A typicals for treating schizophrenia received the thumbs-up at an HSJ debate, but some condemned trials backing their use. Laura Donnelly was there

Miracle pills or pharmaceutical hype?

When atypical drugs for schizophrenia were in the dock, it didn't take long for passions to stir - and awkward questions to emerge.

The question was simple: 'Should typicals be an option for first-line treatment?'

Since the speakers' answers at the debate hosted by HSJ and sponsored by the Pharmaceutical Schizophrenia Initiative (PSI) ranged from 'yes'to 'yes, but. . .', one might have expected a short debate. Not so.

Anecdotal evidence on the merits of the new atypicals was compelling. Timothy Newery, a 28-year-old diagnosed with schizophrenia eight years ago, described atypical drugs as 'like the sun itself '.

Dr Martin Deahl, consultant and senior lecturer in psychological medicine at East London and the City Mental Health trust and Barts and the London trust, suggested that if traditional treatments for schizophrenia such as chlorpromazine and haloperidol went to the Committee on Safety of Medicines today 'they would never be given a licence - no doubt about it'.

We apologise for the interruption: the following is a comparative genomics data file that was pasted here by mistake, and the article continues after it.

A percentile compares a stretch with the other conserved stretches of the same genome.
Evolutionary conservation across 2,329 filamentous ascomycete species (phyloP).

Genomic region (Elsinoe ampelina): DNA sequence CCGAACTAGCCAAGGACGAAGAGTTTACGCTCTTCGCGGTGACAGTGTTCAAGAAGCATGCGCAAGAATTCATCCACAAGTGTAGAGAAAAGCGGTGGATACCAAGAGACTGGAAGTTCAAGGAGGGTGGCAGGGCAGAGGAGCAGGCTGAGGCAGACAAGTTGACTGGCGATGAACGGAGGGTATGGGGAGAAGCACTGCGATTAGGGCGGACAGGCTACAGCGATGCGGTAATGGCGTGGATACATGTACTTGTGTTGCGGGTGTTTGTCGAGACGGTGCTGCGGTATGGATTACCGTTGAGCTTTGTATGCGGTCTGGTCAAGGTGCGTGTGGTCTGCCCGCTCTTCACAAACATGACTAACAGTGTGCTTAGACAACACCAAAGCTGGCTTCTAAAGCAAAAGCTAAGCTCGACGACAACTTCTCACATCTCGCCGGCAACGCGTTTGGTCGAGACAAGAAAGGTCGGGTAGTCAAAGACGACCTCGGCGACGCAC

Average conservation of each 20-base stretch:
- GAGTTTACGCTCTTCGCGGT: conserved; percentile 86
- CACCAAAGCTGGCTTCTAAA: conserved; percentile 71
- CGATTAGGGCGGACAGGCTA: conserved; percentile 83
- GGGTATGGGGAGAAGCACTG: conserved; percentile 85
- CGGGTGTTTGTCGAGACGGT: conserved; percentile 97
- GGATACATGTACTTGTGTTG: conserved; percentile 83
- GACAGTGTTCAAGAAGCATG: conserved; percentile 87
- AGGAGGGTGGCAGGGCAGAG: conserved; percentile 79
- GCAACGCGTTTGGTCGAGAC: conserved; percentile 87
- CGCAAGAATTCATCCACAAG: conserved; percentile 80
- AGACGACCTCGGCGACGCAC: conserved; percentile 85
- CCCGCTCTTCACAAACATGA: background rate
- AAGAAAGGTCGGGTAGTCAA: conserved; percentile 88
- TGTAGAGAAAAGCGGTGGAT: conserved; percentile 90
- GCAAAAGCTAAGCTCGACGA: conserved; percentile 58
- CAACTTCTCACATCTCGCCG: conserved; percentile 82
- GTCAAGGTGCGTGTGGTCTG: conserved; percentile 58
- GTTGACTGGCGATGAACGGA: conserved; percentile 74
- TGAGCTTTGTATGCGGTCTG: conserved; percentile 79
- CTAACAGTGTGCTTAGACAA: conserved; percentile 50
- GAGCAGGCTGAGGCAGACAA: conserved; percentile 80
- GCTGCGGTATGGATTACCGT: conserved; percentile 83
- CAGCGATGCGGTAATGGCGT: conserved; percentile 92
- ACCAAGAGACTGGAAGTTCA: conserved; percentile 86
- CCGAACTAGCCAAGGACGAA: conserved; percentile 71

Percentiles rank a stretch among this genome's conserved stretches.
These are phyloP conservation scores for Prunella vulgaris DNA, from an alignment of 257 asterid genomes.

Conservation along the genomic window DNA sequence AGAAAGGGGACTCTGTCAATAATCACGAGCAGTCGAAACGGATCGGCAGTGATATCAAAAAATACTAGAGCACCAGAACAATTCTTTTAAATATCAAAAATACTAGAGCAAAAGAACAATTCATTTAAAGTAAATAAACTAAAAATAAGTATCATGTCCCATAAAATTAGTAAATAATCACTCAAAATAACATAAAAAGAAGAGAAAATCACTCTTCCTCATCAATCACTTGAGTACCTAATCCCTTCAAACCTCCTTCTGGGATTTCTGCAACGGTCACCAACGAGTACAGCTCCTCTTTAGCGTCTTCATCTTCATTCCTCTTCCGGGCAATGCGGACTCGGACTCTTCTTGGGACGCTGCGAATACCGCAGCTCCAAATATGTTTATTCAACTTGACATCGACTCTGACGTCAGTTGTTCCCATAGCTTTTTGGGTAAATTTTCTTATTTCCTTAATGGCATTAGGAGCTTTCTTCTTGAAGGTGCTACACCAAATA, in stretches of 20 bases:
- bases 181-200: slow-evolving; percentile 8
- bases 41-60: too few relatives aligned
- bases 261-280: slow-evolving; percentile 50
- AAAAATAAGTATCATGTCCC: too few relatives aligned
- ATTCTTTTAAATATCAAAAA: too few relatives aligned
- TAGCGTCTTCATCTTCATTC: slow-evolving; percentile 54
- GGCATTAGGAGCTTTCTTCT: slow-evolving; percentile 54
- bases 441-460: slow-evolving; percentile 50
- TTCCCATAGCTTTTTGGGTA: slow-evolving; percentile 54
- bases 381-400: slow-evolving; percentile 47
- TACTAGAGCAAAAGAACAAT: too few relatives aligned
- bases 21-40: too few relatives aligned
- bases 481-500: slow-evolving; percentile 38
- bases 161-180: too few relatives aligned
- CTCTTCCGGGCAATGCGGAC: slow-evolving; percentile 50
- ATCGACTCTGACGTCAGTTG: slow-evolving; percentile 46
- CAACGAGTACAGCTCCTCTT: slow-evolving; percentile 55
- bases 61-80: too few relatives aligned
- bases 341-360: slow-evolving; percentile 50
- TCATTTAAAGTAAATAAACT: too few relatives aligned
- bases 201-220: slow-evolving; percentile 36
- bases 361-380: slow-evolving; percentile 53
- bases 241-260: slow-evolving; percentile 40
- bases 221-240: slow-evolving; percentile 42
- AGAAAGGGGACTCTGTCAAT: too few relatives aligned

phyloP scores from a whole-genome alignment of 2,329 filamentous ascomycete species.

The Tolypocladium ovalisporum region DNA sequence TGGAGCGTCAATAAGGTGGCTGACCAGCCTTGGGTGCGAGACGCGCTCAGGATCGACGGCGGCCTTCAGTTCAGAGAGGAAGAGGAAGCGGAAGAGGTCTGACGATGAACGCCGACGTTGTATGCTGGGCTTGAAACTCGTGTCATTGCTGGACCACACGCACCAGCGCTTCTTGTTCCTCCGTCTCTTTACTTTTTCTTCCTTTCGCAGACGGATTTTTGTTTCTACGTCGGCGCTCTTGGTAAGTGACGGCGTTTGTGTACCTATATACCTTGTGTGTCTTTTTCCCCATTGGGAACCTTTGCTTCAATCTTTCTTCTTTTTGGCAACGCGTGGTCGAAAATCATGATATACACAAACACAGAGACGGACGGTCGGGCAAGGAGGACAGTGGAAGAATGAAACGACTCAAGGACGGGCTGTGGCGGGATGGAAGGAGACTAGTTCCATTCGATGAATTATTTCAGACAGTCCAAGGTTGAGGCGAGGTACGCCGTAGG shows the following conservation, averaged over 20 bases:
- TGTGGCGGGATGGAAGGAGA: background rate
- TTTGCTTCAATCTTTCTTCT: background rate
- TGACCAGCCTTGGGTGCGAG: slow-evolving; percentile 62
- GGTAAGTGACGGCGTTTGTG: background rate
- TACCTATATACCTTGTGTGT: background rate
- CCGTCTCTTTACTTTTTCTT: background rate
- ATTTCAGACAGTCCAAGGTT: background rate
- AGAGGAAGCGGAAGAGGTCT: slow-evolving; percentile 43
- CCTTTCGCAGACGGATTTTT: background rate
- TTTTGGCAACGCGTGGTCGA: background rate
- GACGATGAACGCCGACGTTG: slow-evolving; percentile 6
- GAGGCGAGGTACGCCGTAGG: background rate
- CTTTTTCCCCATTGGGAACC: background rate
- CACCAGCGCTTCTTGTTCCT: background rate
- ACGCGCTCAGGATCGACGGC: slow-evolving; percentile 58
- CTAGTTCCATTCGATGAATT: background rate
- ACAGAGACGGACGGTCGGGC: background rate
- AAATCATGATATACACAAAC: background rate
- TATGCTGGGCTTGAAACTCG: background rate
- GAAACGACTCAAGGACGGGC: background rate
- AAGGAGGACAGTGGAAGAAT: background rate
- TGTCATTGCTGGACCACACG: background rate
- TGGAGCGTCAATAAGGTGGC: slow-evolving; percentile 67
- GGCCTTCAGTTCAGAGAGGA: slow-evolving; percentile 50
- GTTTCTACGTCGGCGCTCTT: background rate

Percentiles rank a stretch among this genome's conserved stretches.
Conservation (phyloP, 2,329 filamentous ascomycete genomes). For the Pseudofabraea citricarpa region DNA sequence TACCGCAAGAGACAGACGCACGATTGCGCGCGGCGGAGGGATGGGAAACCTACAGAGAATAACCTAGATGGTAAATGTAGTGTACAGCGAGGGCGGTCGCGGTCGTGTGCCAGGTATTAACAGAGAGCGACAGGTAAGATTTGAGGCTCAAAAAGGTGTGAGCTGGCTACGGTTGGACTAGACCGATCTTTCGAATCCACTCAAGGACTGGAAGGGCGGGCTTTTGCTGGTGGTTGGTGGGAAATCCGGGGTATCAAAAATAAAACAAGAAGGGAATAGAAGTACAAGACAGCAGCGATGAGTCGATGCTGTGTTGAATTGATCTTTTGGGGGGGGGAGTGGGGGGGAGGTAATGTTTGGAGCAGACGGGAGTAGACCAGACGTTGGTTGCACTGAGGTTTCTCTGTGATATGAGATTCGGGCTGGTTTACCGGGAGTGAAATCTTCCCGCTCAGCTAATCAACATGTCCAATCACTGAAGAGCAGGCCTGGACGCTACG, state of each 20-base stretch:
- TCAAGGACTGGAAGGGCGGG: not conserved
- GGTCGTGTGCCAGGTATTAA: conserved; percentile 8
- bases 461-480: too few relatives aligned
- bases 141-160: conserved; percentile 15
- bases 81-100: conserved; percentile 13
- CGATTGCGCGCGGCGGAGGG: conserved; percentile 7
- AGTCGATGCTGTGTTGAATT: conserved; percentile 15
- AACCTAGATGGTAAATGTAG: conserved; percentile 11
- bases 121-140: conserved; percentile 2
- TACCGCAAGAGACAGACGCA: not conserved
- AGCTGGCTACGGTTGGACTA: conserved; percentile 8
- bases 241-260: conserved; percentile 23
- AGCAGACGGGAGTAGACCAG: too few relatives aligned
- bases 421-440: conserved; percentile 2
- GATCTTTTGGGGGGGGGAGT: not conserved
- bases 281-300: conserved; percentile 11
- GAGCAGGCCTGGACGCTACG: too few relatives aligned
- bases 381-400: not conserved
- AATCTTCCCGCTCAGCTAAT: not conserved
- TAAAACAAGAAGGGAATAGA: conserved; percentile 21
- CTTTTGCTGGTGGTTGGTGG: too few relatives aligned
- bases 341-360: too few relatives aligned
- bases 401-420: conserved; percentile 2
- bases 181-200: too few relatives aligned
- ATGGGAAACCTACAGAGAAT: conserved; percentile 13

No speaker denied that the old-style drugs - described by David Taylor, chief pharmacist at South London and Maudsley trust, as 'barbaric anachronisms'- are associated with devastating side-effects. These include tremors, shuffling, impotence, sedative effects and hyperprolactinaemia, leading to breast milk production.

Cliff Prior, chief executive of the National Schizophrenia Fellowship, suggested that failures to prescribe new drugs as a first-line treatment risked 'poisoning' the relationship between patients and medics from the outset. 'If you are put on a medication that leaves you impotent, with your eyes rolling [and] unable to rest. . . are you ever going to trust your doctor again?' he asked.